LONDON • Former world No. 1 tennis star Andy Murray said yesterday that he has undergone hip resurfacing surgery in London.
The 31-year-old Scot has struggled to regain form since undergoing hip surgery last year and was knocked out in the first round of the Australian Open this month, having said the tournament could be his last as a professional.
His post on Instagram featured an X-ray picture of his hip.
"I now have a metal hip," Murray wrote in his post. "Feeling a bit battered and bruised just now but hopefully that will be the end of my hip pain."
In an emotional news conference in Melbourne before the Australian Open, Murray said he would retire this year, preferably after Wimbledon.
The two-time Olympic champion told BBC this month that surgery was the only option if he wanted to extend his career.
"There is a strong possibility I won't come back and play after an operation. I want to play tennis, but not with the hip I have right now," he said.
The ATP Tour posted a tweet in support for Murray: "Get well soon Andy, we know you will do everything to get back on tour!"
The three-time Grand Slam champion initially had surgery on his right hip in January last year and has played 15 matches since returning to action last June. He was due to play in next month's Marseille Open but withdrew from the tournament last week.
CLUELESS ABOUT TENNIS
He (Pique) knows nothing about tennis. It'd be like me asking to change things for the Champions League... If you look at the pinnacle of our sport, which are the four majors, they're best of five sets.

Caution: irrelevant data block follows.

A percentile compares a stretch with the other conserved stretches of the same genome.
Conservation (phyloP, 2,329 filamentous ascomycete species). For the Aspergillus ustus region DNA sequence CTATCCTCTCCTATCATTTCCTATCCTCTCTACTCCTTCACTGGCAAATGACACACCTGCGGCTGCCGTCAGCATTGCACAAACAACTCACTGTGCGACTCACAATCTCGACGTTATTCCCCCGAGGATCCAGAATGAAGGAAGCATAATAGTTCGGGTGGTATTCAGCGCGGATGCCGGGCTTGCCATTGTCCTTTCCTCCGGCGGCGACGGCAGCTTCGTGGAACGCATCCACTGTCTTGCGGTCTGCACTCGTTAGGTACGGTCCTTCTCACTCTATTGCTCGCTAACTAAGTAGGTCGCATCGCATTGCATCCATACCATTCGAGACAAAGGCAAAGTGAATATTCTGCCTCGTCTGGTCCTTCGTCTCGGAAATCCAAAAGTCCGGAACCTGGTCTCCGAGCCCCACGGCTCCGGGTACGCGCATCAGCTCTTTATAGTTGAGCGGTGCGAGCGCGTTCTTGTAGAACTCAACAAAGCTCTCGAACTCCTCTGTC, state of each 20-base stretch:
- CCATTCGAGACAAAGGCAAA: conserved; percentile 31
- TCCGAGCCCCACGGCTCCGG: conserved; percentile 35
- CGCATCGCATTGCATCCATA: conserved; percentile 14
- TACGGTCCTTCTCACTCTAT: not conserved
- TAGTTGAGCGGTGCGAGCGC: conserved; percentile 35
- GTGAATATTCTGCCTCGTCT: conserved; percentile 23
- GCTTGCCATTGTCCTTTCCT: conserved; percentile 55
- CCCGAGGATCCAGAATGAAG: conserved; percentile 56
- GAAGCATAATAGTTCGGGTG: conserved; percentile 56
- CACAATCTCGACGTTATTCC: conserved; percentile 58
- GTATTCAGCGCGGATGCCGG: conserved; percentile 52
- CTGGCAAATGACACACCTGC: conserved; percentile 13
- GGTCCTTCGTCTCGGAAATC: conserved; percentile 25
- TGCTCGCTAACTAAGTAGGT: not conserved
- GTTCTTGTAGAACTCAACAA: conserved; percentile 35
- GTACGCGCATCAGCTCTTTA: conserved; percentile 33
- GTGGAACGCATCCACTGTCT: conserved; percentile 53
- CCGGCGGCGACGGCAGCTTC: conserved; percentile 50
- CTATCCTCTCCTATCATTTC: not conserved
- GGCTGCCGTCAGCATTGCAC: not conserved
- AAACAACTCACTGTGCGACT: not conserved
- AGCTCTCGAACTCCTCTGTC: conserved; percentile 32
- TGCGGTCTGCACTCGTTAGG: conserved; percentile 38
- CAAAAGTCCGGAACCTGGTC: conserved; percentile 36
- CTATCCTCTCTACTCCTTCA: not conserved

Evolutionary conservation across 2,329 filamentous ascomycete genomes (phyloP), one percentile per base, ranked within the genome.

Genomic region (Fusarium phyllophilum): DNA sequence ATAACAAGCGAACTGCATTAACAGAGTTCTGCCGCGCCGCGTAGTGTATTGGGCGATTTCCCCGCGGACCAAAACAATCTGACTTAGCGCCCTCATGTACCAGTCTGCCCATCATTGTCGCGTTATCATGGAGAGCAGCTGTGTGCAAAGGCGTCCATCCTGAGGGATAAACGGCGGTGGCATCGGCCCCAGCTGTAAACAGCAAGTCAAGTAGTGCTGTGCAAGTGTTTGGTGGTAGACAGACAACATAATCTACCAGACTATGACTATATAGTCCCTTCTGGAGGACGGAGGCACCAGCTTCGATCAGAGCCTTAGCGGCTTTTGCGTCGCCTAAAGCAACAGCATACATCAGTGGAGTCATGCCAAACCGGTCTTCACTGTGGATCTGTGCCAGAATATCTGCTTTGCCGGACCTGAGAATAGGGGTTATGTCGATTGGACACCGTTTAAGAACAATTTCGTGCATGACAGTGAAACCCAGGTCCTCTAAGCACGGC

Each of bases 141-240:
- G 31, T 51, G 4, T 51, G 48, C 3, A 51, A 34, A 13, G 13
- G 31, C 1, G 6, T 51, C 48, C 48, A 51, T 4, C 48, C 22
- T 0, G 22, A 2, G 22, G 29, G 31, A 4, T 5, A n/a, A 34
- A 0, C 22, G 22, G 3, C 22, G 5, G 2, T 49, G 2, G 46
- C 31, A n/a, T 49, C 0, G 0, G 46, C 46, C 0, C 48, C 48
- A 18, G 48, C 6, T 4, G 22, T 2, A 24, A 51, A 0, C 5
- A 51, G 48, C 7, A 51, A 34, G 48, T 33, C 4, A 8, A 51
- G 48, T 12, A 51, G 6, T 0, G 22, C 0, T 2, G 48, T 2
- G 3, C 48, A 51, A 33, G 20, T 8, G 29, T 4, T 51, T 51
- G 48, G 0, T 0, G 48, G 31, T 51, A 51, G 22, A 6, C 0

LLEYTON HEWITT, Australia's Davis Cup captain, disagreeing with Barcelona footballer Gerard Pique's revamp.
Meanwhile, Australia's Davis Cup captain Lleyton Hewitt has criticised Barcelona footballer Gerard Pique and his Spanish investment group Kosmos for making sweeping changes to the 119-year-old tennis competition.
The Cup will be revamped to create a tennis World Cup after the International Tennis Federation (ITF) signed a 25-year, US$3 billion (S$4 billion) deal with Kosmos.
The home-away system will be replaced by an 18-team tournament played over a week in Madrid while the usual five sets will be reduced to three.
Hewitt believes it was "ridiculous" to make so many changes to the sport's premier international tournament.
"He (Pique) knows nothing about tennis. It'd be like me asking to change things for the Champions League," he told reporters ahead of Australia's Davis Cup qualifier against Bosnia-Herzegovina.
"The two biggest points of difference were, one, the home and away aspect of it and, secondly, the best of five sets.
"If you look at the pinnacle of our sport, which are the four majors, they're best of five sets."